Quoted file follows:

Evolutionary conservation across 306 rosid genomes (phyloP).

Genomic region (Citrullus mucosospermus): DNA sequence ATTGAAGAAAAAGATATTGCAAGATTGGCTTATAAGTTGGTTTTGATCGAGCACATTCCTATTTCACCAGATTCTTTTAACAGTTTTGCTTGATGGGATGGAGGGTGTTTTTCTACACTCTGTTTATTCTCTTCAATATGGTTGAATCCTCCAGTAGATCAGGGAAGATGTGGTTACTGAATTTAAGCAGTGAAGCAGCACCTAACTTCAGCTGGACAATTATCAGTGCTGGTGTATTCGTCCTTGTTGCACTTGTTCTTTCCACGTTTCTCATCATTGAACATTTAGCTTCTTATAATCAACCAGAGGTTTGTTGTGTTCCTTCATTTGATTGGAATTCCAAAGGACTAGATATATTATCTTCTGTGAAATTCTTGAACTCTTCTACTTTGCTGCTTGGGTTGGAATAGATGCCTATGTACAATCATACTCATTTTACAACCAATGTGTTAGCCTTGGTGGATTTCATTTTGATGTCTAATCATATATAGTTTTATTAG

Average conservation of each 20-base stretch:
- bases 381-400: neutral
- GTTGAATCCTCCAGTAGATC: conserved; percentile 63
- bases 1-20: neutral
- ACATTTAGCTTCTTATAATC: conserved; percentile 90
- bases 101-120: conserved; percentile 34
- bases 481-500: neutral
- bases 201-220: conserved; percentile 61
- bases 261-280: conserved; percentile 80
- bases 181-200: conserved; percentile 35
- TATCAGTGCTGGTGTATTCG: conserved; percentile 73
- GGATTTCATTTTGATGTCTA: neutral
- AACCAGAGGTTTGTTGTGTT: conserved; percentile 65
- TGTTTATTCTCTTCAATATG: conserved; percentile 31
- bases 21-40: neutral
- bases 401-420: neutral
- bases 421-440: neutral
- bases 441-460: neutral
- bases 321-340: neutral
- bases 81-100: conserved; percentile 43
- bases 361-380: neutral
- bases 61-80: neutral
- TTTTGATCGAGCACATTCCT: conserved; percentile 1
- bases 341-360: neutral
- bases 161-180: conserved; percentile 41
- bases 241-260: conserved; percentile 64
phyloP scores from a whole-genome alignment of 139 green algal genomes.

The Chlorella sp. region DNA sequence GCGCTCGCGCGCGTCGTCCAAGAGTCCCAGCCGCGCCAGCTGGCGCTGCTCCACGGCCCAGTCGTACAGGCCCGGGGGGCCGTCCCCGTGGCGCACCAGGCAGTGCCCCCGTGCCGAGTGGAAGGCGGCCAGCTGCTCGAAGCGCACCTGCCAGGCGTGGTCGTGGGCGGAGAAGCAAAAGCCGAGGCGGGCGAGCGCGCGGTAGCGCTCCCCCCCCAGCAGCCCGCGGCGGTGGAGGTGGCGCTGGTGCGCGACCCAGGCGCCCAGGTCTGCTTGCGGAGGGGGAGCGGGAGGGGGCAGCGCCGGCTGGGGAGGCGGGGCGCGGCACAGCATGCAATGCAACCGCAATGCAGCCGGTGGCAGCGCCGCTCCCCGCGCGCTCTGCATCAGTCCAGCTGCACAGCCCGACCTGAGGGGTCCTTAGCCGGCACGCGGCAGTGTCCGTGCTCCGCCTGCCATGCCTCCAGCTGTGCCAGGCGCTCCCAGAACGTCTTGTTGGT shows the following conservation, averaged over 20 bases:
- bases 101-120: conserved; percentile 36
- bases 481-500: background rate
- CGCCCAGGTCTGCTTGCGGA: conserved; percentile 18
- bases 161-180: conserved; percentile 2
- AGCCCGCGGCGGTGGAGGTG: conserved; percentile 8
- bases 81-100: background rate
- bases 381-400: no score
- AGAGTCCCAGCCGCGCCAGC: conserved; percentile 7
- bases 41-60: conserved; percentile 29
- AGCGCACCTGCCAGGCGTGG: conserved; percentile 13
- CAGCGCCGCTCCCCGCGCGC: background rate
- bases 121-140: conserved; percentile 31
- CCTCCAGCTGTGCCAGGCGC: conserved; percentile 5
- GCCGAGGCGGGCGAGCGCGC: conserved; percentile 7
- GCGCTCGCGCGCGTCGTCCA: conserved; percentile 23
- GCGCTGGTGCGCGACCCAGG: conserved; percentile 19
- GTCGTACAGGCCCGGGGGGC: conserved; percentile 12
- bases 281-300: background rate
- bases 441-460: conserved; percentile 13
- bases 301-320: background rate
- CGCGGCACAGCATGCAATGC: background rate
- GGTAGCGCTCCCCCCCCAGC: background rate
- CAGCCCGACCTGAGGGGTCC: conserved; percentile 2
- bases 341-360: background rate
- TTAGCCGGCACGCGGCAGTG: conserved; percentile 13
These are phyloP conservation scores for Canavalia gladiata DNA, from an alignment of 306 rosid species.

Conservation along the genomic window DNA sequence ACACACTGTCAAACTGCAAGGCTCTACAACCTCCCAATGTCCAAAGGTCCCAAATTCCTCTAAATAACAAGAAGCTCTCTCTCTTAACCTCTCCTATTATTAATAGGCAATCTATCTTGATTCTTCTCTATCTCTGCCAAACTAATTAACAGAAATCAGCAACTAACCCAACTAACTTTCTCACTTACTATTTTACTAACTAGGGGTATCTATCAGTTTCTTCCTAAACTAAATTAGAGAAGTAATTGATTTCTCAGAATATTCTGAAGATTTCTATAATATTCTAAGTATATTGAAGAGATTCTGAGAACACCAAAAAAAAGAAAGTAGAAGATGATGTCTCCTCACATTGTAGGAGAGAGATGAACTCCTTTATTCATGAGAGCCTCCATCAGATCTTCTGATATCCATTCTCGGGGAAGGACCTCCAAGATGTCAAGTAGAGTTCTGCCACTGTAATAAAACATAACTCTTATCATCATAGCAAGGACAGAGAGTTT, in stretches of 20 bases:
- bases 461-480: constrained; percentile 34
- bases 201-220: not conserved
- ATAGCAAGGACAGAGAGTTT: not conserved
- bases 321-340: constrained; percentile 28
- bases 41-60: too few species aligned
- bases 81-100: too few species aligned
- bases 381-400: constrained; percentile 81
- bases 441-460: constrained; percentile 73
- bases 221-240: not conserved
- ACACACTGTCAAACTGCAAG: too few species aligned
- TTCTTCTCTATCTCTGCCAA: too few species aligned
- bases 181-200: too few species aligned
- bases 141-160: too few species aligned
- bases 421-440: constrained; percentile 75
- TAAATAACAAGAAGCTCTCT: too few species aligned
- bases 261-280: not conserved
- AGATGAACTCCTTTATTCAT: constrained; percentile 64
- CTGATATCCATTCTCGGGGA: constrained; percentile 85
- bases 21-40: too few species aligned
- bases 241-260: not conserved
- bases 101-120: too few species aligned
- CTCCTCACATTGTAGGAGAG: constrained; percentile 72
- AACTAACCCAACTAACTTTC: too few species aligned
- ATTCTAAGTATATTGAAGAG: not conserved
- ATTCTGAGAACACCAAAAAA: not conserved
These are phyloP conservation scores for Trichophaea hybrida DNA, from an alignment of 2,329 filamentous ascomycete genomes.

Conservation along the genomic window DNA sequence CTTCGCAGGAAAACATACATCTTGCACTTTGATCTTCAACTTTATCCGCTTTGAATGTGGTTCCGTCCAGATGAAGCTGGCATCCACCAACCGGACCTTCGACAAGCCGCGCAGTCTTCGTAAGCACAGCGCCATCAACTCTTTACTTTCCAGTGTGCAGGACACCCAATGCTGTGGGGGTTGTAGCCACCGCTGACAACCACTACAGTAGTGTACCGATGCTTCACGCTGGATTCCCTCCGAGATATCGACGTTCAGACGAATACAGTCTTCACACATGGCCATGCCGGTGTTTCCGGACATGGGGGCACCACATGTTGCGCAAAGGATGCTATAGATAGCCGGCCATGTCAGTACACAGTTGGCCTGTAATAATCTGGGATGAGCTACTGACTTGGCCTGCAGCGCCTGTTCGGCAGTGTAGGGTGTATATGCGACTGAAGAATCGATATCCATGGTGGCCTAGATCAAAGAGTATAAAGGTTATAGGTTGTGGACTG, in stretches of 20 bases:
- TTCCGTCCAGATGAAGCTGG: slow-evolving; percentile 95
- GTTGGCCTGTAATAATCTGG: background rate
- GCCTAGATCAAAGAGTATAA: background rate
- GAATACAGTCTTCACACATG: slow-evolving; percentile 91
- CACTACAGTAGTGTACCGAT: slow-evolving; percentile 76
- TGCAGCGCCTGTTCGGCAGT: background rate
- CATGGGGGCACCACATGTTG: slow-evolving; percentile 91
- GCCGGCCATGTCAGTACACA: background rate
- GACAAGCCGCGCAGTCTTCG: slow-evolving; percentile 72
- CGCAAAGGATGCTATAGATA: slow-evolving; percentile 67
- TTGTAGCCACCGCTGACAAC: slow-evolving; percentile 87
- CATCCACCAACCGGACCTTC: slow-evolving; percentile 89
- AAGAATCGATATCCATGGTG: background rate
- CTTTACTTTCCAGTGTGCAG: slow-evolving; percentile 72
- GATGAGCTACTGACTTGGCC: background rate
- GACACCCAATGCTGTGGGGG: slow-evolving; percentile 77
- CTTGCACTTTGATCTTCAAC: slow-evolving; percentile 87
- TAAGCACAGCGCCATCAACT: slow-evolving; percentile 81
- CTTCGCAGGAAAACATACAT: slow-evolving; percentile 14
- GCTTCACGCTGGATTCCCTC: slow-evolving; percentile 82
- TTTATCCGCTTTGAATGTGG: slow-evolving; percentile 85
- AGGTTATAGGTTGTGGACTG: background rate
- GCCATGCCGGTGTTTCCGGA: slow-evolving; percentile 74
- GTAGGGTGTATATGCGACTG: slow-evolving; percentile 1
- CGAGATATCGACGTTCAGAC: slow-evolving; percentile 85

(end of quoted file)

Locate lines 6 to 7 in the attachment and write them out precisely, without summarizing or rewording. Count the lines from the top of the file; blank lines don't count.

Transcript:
- bases 1-20: neutral
- ACATTTAGCTTCTTATAATC: conserved; percentile 90